By the spring of 1908 the economy had recovered and the Old Dominion Mining Company was again in full swing. Banks reopened, and the construction boom resumed. The dam construction also led to increased interest in the use of concrete as a building material. In 1908, the Globe Cement and Construction Company plant began manufacturing concrete brick and block. It was during this period that the majority of the district’s current buildings were constructed, including the Gila Valley Bank and Trust (1909) and the Elks Building (1910). By then, Globe was the state’s fourth largest city, with a population of 7,000. Globe High School was built in 1914; the virtually identical Noftsger Hill School and the East Globe School were completed in 1917. Henry Trost’s Hill Street School was finished in 1918.

The increased stability of the community was evident in the construction of two impressive houses of worship, both built of tufa: St. John’s Episcopal Church (1910) and the Holy Angels Roman Catholic Church (1918). In addition, the Arizona Eastern Railway Company erected three new buildings to accommodate increased freight and passenger traffic. This period also saw the advent of the automobile in Globe as roadway and other infrastructure improvements were made and a number of automobile sales and service buildings were constructed.

After World War I, Globe experienced a series of setbacks, beginning with a 1919 flood that caused extensive property damage. Even more significantly, with the end of the war, copper prices decreased precipitously, causing a local economic depression. The Old Dominion shut down its smelter permanently in 1924. In 1931, the company discontinued all mining operations after exhausting its high-grade ore body. Though later innovations in refining lower-grade ore resulted in the development of new mines in the vicinity, never again did Globe experience an economic boom to rival the heyday of the Old Dominion. Nevertheless, Globe has remained the area’s governmental and commercial center.

There was limited construction during the interwar decades but one of the most impressive buildings from this period was the U.S. Post Office and Courthouse of 1927. A few noteworthy buildings were erected in the community at midcentury, mostly beyond the downtown core. These include the El Rey Motel in 1949; Gila General Hospital by Place and Place of Tucson in 1950; the “new” Valley National Bank in 1952; and the Globe Medical Center by Ralph Haver of Phoenix, and Western Savings, almost certainly by Wyatt and Rhodes of Phoenix, both circa 1966.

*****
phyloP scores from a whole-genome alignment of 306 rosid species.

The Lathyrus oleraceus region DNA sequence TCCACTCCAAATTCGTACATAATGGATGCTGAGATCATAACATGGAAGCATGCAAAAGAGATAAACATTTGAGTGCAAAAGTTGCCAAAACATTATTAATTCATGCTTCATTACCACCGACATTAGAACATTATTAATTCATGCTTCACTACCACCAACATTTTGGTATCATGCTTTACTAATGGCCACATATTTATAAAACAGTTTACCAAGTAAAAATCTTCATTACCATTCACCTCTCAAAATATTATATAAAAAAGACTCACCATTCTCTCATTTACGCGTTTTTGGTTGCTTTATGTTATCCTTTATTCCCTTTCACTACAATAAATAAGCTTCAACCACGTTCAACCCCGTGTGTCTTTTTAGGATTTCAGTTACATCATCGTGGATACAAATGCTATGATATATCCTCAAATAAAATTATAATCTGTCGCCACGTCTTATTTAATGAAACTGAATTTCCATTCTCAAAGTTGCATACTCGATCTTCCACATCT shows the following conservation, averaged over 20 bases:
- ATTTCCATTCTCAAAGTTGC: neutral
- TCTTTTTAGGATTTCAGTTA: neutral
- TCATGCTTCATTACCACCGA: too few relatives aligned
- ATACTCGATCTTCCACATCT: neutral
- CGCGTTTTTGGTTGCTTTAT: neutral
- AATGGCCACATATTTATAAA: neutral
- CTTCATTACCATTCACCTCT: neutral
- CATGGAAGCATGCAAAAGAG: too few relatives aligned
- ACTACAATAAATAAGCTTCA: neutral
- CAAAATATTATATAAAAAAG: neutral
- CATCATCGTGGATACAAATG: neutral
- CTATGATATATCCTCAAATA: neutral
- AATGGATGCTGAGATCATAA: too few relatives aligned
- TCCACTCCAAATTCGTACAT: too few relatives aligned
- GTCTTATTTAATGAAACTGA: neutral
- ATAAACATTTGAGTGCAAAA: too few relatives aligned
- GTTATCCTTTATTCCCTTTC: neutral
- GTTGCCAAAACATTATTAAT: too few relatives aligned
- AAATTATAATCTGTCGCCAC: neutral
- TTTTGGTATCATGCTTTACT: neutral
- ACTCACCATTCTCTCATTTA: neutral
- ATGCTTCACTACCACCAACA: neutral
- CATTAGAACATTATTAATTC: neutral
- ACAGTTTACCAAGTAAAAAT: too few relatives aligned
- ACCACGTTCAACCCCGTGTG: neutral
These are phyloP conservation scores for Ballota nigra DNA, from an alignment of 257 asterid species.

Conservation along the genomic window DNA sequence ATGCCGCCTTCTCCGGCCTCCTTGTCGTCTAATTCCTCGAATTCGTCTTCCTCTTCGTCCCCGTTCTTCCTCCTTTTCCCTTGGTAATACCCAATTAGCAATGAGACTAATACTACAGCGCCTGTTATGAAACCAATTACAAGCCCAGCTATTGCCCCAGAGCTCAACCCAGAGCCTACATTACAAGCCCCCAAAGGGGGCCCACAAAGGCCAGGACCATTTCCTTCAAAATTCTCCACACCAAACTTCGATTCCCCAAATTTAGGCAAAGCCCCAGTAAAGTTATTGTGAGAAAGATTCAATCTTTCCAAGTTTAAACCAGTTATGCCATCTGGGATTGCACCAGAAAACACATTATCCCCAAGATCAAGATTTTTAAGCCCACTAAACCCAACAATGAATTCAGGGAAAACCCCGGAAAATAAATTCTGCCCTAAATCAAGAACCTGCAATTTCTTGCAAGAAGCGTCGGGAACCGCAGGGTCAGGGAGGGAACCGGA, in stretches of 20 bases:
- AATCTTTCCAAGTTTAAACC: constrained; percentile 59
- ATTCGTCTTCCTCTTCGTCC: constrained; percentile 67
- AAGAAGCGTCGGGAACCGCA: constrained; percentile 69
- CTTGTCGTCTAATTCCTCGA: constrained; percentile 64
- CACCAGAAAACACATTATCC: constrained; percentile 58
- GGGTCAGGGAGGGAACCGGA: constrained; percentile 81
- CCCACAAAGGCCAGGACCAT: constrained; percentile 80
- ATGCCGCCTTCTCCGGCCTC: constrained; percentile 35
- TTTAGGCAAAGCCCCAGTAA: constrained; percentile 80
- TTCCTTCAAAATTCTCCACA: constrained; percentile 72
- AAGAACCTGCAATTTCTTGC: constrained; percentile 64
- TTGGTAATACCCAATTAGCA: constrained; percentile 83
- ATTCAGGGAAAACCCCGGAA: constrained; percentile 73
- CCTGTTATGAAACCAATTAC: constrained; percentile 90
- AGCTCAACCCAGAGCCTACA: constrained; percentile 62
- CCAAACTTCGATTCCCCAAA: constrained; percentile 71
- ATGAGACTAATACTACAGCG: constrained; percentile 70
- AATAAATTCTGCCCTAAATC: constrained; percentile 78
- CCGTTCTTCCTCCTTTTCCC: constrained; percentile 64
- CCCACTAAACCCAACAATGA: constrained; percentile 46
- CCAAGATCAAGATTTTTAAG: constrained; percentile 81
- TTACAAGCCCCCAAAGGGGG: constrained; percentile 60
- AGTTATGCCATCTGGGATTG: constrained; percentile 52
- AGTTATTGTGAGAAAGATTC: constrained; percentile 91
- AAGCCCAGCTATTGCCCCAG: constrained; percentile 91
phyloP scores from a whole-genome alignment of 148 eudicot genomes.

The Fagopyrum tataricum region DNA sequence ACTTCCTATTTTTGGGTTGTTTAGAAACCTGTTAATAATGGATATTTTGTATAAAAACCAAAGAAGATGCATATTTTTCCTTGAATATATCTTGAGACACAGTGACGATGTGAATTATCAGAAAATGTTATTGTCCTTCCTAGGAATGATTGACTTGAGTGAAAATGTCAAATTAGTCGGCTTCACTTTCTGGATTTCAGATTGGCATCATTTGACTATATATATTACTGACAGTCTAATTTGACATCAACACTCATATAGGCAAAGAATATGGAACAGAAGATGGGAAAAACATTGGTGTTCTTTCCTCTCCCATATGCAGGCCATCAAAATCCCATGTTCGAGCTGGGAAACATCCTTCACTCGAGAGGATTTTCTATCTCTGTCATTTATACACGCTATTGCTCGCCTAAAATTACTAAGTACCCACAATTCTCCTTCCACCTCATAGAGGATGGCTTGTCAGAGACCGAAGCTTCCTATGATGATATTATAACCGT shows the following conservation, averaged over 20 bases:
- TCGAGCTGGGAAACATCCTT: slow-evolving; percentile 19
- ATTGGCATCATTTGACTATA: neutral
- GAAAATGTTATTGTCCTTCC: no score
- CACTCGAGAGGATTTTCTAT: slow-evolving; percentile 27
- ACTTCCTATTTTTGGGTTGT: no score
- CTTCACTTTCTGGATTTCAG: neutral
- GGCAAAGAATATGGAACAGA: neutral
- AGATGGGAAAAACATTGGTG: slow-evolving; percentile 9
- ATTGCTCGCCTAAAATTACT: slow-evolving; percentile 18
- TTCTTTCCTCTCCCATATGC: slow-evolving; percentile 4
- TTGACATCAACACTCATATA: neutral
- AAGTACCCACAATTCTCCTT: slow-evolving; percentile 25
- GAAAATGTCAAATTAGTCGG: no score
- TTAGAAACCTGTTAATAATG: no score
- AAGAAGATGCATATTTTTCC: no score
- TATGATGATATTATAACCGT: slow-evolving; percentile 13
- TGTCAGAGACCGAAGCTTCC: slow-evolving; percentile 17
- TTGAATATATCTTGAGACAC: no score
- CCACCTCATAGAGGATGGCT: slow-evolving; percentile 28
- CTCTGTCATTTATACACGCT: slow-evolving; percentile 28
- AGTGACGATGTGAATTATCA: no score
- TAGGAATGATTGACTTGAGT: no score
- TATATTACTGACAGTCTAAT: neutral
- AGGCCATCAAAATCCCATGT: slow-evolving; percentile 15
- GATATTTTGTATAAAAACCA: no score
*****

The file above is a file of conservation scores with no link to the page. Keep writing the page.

Listing in the National Register of Historic Places in 1987 marked a resurgence of community interest in the preservation and rehabilitation of the Globe Downtown Historic District. Today, the Globe Historic District retains a distinctive assemblage of late-nineteenth- and early-twentieth-century commercial, public, and ecclesiastical architecture. These buildings illustrate the evolution of commercial architecture in Arizona from simple adobe structures to the stylistic manifestations of Art Deco. Because the greatest period of building activity was between 1904 and 1920, most building exhibit strong classical overtones.

In 2016, the town entered into a partnership with the Scottsdale-based Frank Lloyd Wright Foundation and School of Architecture at Taliesin West to identify and conceptualize revitalization opportunities within the district and beyond.


Haak, Wilbur. Globe’s Historic Buildings. Globe, AZ: Gila County Historical Museum, c. 2000.

Haak, Wilbur A., and Lynn F. Globe.Mt. Pleasant, SC: Arcadia Books, 2008.

Vinson, Mark, et al. And TiKo-Tu? The Midcentury Architecture of Metro Phoenix’ East Valley.Phoenix: Rio Salado Architecture Foundation, 2016.

Weisiger, Marsha, “Globe Commercial and Civic Multiple Resource Area,” Gila County, Arizona. National Register of Historic Places Inventory Nomination Form, 1987. National Park Service, U.S. Department of the Interior, Washington, D.C.

Writing Credits

Mark C. Vinson, FAIA/AICP
R. Brooks Jeffery
Jason Tippeconnic Fox